But the last time CP3 only scored single digits in a playoff game he still accounted for 28 points. So even though he only scored 9 points through field goals, he still put points on the board through assists. And 28 points is more than what Durant accounted for when he only scored 15 versus Memphis a few games back.

        And while you may think that Chris Paul tends to completely disappear sometimes, Kevin Durant’s defense completely disappears all of the time. So we cannot talk about consistency without noting how very inconsistent Durant is playing the other half of the game.

      • dannymac17 - May 12, 2014 at 1:08 PM

        But also take into account who CP is playing with

    • kb2408 - May 12, 2014 at 8:35 AM

      KD is only 25 and seemingly has dropped 30 a night since his 2nd season. Yeah, he can still improve a little but he’s still “arguably” the best player in the world. Once he gets better in the low-post it’s a wrap.

      • antistratfordian - May 12, 2014 at 3:10 PM

        KD is not anywhere near being “arguably” the best player in the world. And Chris Paul accounts for the same amount of points every game, except he’s also a 1st Team All-Defensive player.

  2. davidly - May 12, 2014 at 6:31 AM

    A postgame reporter was unfair regarding “the inexperience of the Washington guards” — especially considering Indy’s turnovers and that Stephenson and Hill coughed it up on both ends of the floor in crunch time. I mean, what is Whitman supposed to say when they still have a game to play? Why do reporters love to punk the players and staff so much?

  3. davidly - May 12, 2014 at 6:40 AM

    (continuing with the above) I mean, KH went out of his way to give George more credit than he deserved early, only to turn around and give a backhanded compliment here. Dude has had his defensive pedal to the floor all season long; they wouldn’t have home in the East had he not. And, contrary to what is alluded to in this post, last night was an example of Indy’s entire starting five showing grit and pulling a V out of a hat in spite of themselves and their bench. Look at all their numbers; not just PG’s.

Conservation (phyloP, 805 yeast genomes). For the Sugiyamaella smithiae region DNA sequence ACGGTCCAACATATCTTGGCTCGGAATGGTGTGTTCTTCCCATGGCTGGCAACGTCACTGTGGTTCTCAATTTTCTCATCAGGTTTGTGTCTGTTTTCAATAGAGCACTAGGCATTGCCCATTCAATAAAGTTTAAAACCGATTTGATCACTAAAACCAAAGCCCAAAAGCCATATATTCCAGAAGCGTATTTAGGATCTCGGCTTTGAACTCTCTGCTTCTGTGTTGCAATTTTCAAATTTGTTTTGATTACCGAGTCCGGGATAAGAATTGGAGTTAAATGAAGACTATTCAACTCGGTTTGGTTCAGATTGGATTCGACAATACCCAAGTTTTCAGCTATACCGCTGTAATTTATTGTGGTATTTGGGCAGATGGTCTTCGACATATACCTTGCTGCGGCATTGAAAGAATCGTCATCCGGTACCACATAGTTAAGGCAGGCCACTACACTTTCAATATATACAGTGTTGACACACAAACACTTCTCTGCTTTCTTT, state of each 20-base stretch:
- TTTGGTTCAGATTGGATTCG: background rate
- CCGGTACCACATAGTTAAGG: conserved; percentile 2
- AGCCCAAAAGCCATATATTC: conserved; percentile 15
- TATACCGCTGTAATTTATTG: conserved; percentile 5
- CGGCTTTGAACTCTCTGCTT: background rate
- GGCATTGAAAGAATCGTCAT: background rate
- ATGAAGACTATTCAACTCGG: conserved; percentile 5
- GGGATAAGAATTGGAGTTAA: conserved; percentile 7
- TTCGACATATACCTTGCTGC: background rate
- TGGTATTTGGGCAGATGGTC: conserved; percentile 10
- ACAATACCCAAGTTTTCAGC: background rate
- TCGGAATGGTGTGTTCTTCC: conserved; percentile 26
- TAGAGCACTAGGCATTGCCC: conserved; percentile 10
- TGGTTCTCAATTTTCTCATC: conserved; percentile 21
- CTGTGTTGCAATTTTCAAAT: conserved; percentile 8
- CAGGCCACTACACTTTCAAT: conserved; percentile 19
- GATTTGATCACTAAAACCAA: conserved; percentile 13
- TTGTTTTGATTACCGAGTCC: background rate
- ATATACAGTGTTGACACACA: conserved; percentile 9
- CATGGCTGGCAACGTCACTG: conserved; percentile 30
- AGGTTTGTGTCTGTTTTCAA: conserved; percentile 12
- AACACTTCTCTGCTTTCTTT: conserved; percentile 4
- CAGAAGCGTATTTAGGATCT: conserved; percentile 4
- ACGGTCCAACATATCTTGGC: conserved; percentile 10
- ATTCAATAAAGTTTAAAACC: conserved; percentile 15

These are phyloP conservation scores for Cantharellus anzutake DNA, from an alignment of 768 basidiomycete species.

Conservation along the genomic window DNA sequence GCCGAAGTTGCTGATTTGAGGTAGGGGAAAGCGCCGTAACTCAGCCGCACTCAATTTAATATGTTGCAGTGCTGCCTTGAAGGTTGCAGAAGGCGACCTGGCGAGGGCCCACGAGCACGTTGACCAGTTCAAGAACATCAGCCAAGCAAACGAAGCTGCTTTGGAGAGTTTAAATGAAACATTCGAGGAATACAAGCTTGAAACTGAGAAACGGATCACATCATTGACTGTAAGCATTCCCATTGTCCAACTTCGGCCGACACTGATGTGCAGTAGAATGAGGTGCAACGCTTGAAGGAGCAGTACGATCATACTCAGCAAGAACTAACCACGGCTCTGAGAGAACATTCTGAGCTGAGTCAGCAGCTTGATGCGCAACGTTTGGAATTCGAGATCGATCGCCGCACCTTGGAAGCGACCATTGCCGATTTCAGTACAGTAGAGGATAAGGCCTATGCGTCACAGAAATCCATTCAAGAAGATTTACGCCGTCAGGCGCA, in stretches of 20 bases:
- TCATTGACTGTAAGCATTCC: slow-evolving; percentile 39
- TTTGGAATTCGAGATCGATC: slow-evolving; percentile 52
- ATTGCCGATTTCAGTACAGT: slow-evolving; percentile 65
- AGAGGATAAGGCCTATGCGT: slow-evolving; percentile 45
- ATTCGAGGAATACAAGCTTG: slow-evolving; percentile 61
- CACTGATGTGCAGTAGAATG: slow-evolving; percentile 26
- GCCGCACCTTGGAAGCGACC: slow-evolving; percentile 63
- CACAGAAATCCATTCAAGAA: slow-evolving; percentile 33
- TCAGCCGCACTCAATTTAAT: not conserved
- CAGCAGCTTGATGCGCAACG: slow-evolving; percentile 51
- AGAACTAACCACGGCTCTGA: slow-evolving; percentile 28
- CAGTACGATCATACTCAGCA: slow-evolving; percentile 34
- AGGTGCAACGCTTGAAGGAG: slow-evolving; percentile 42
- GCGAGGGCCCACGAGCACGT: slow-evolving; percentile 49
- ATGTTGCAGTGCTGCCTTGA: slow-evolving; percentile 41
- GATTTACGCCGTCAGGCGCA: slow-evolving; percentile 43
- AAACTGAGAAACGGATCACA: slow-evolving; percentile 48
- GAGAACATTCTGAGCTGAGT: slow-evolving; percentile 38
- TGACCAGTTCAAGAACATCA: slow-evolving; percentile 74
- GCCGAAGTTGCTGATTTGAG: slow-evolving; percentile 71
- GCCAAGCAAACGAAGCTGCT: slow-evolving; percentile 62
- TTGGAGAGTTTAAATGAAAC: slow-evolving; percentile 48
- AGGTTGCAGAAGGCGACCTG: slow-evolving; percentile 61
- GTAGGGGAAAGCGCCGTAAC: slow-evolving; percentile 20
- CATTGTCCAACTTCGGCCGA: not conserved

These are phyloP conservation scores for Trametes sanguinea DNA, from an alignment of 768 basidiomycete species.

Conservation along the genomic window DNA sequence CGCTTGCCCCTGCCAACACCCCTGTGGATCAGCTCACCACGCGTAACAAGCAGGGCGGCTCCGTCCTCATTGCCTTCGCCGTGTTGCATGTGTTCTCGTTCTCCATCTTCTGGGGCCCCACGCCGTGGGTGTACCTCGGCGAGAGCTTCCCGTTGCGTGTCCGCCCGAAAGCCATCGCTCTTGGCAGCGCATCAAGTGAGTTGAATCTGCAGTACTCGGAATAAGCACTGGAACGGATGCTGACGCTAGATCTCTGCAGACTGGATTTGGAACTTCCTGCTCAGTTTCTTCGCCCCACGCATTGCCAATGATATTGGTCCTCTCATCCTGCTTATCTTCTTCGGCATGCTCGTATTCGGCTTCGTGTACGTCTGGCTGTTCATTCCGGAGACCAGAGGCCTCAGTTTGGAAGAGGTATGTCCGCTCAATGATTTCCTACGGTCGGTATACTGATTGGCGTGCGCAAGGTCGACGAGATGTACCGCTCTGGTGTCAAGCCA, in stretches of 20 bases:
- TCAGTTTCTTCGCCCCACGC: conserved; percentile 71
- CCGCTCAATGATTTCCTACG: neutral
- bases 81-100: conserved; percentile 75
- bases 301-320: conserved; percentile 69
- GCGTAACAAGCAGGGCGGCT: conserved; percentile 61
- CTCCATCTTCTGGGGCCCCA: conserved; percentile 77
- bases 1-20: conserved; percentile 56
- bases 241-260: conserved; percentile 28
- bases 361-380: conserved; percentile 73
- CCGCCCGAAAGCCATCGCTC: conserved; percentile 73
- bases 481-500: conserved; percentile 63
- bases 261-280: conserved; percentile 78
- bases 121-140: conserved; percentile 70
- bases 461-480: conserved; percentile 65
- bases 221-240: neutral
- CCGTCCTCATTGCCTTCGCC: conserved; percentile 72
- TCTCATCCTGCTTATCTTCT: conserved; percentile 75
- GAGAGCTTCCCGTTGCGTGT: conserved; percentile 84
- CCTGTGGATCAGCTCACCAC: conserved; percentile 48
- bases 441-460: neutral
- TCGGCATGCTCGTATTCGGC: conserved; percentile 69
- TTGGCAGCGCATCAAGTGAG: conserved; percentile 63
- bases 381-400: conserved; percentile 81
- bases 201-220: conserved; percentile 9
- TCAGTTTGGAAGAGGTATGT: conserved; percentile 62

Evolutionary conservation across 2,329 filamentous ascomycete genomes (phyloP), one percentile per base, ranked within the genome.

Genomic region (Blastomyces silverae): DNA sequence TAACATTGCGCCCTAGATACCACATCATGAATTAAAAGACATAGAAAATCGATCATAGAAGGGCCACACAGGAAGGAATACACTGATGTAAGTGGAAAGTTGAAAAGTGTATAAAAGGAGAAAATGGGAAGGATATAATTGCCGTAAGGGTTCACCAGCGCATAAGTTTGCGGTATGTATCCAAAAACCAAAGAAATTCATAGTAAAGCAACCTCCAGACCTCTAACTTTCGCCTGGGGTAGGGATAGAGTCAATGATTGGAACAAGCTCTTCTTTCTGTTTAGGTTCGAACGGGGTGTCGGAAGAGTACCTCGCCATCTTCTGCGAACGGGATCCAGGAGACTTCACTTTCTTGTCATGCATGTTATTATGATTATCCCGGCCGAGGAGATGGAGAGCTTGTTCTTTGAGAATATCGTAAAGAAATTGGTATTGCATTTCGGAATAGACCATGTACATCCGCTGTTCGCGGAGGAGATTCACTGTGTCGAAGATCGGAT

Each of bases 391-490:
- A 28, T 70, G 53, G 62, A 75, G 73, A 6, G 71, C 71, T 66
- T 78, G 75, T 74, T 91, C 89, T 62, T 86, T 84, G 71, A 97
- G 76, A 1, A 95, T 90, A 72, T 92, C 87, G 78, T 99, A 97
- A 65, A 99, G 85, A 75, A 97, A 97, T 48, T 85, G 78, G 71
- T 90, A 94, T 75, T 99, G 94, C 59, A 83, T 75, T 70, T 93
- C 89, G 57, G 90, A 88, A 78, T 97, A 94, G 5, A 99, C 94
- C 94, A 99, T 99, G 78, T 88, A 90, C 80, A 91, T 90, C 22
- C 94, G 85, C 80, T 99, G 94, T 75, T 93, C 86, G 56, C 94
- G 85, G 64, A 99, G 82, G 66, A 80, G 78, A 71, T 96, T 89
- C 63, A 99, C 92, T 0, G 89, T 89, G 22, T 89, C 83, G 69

4. saint1997 - May 12, 2014 at 9:01 AM

    A+ – Doc Rivers’ coaching ingenuity

  5. xli2006 - May 12, 2014 at 9:06 AM


    “KH went out of his way to give George more credit than he deserves.”

    Ha, umm no player in NBA history has gone for 39 pts, 12 rebs, and hit 7 3s in a playoff game… on the road no less. I’d say George was worthy of his “A” grade here.

    • davidly - May 12, 2014 at 10:12 AM

      Of course he gets an A. I was referring to his giving him too much credit earlier in the season, and then doing the whole “plays at his peak for a game” backhand.

    • davidly - May 12, 2014 at 10:14 AM

      Though I might not be the most eloquent amongst us, less umm-ing and ha-ing and more reading the entire comment might improve comprehension.

  6. john242322 - May 12, 2014 at 11:45 AM

    PG was on a different level last night. Great to watch. Only thing is, he’s capable of this type of performance every night so he needs to play more consistently like this. This guy is a special player who exerts so much energy every game guarding the other team’s best player. Truly impressive performance

  7. newyorkball82 - May 12, 2014 at 3:34 PM

    ^ Blinded by his love for Lebron… Lebron was not always a clutch player there buddy. He’s 29, and Durant is only 25. Three years ago, Lebron and the heat lost to Dallas in the finals. Remember? He was 26 and kinda choked if I recall.

  8. newyorkball82 - May 12, 2014 at 3:36 PM

    So to say Kevin Durant isn’t “anywhere near” being the best player in the world is a little biased and unfair.